Oct 18, 2012 ---
Many Americans remain foggy about
what cloud computing is and how it works, a survey found.
computing” involves computer networks to store, access and share data from
Internet-connected devices. Most respondents in a Wakefield Research survey of
more than 1,000 American adults, however, believe the cloud is related to
weather, while some referred to pillows, drugs and even toilet paper. The good
news is that even those that don’t know exactly what the cloud is recognize its
economic benefits and think the cloud is a catalyst for small-business growth.
- 51% of respondents, including a majority of Millennials, believe
stormy weather can interfere with cloud computing.
- Nearly one-third see the cloud as a thing of the future, even
though 97% actually use cloud services frequently by banking or shopping
online, file-sharing and participating in social networks such as Facebook or
- Three in five people (59%) believe the “workplace of the future”
will exist entirely in the cloud, which indicates people feel it’s time to
figure out the cloud or risk being left behind in their professional lives.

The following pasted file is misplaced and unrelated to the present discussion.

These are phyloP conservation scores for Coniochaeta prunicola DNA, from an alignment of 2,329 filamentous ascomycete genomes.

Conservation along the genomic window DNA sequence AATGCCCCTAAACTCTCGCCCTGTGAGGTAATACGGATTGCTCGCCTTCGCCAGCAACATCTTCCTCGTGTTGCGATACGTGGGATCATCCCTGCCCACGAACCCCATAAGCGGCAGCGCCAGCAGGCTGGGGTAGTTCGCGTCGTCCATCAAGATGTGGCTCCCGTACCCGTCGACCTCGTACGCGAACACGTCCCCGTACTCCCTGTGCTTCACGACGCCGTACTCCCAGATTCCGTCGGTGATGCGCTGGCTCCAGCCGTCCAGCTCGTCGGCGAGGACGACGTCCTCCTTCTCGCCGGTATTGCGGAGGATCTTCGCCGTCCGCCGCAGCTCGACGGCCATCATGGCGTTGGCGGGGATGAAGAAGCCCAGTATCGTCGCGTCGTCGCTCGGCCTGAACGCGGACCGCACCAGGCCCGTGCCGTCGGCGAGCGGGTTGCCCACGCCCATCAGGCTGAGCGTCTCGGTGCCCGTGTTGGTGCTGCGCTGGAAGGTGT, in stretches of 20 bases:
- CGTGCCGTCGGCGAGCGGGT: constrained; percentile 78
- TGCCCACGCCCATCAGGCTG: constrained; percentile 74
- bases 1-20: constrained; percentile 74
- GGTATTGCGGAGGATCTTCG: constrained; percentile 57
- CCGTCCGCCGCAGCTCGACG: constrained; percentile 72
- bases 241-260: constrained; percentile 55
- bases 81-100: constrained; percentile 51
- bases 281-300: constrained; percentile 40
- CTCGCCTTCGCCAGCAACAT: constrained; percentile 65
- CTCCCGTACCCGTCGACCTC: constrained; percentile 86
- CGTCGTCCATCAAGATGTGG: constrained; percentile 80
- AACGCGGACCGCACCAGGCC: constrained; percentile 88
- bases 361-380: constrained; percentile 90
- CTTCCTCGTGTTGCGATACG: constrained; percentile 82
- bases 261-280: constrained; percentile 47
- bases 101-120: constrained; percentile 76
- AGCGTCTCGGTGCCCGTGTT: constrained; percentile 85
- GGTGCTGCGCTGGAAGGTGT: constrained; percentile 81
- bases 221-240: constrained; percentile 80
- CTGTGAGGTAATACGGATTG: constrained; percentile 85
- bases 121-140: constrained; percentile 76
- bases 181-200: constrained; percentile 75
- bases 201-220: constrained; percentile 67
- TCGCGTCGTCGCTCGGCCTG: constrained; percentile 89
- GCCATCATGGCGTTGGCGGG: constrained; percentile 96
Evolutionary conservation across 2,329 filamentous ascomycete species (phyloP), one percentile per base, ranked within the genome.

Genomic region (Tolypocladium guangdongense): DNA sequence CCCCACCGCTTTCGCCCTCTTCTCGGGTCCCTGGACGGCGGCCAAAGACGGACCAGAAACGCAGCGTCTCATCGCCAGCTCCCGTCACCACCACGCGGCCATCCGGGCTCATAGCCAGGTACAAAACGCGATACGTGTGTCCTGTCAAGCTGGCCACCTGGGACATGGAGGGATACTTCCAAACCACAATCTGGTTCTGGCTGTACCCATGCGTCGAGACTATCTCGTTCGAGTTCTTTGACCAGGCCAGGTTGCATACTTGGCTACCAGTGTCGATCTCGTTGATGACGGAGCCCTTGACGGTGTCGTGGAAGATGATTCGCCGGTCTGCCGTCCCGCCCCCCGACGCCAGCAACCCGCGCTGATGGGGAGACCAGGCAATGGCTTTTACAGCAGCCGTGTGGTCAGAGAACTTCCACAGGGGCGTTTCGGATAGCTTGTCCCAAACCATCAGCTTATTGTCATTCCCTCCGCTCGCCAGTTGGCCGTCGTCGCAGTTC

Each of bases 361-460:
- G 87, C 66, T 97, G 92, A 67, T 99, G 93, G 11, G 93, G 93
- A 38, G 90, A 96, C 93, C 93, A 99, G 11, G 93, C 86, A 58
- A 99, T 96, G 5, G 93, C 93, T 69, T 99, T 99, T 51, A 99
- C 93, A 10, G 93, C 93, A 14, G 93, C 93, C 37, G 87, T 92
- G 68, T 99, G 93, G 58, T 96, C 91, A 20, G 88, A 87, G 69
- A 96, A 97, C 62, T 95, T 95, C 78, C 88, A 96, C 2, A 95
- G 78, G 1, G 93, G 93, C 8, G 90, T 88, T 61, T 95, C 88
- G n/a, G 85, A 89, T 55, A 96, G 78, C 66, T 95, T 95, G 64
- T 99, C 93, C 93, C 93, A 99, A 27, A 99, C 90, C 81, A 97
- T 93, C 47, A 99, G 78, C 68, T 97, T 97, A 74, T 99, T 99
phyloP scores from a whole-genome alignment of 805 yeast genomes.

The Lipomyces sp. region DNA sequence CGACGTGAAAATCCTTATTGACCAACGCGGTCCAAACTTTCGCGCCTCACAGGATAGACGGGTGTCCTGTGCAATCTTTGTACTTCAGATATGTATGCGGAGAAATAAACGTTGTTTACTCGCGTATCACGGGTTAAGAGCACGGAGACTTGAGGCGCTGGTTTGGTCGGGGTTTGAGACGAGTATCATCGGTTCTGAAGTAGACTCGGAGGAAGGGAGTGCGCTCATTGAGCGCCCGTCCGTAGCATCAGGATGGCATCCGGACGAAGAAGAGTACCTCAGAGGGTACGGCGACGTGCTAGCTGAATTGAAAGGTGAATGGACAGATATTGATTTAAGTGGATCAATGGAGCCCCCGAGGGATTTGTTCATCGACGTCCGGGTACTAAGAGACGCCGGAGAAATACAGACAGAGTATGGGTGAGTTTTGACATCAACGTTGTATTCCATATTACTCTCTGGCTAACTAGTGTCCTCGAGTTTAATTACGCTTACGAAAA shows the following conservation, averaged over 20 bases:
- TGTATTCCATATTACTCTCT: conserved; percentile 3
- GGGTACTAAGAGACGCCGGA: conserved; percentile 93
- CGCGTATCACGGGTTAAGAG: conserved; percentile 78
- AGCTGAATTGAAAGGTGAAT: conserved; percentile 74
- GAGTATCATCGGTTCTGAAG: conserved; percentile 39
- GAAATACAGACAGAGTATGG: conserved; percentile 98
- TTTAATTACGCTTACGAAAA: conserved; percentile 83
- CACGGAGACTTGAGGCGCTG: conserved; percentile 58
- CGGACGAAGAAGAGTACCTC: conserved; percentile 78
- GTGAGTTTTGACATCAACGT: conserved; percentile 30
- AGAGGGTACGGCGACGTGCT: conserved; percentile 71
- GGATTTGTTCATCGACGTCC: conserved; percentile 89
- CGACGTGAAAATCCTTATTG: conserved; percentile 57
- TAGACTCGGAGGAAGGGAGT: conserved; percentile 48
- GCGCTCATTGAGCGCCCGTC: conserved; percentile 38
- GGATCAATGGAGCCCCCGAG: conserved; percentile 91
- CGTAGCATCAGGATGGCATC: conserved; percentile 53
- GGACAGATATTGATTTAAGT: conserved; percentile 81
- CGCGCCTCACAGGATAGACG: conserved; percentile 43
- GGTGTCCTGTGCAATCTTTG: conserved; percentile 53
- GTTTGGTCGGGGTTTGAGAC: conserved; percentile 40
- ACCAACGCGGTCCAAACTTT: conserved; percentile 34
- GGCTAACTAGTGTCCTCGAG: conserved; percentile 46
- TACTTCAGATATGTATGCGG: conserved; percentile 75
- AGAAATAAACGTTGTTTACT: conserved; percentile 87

- 22% admit that they’ve pretended to know what
the cloud is or how it works. Some of the false claims take place during work
hours, with one-third of these respondents faking an understanding of the cloud
in the office and another 14% doing so during a job interview. An additional 17%
have pretended to know what the cloud was on a first
- Younger Americans are most likely to pretend
to know what the cloud is and how it works (36% of those age 18 to 29 and 18% of
those age 30 and older), as are Americans in the West (28% West vs. 22% in the U.S.)
- 56% of respondents say they think other people
refer to cloud computing in conversation when they really don’t know what they
are talking about.
what “the cloud” is, a majority responded it’s either an actual cloud
(specifically a “fluffy white thing”), the sky or something related to the
weather (29%). Only 16% said they think of a computer network to store, access
and share data from Internet-connected devices. Some of the other responses
include: toilet paper, pillow, smoke, outer space, cyberspace, mysterious
network, unreliable, security, sadness, relaxed, overused, “oh goody, a hacker’s
dream,” storage, movies, money, memory, back-up, joy, innovation, drugs, heaven
and a place to meet.
After learning more about the cloud, 68% recognize
its economic benefits. The most recognized benefits are that the cloud helps
consumers by lowering costs, spurs small-business growth and boosts customer
engagement for businesses.
Among those who hardly ever or never use the
cloud, the top three deterrents are cost, security concerns and privacy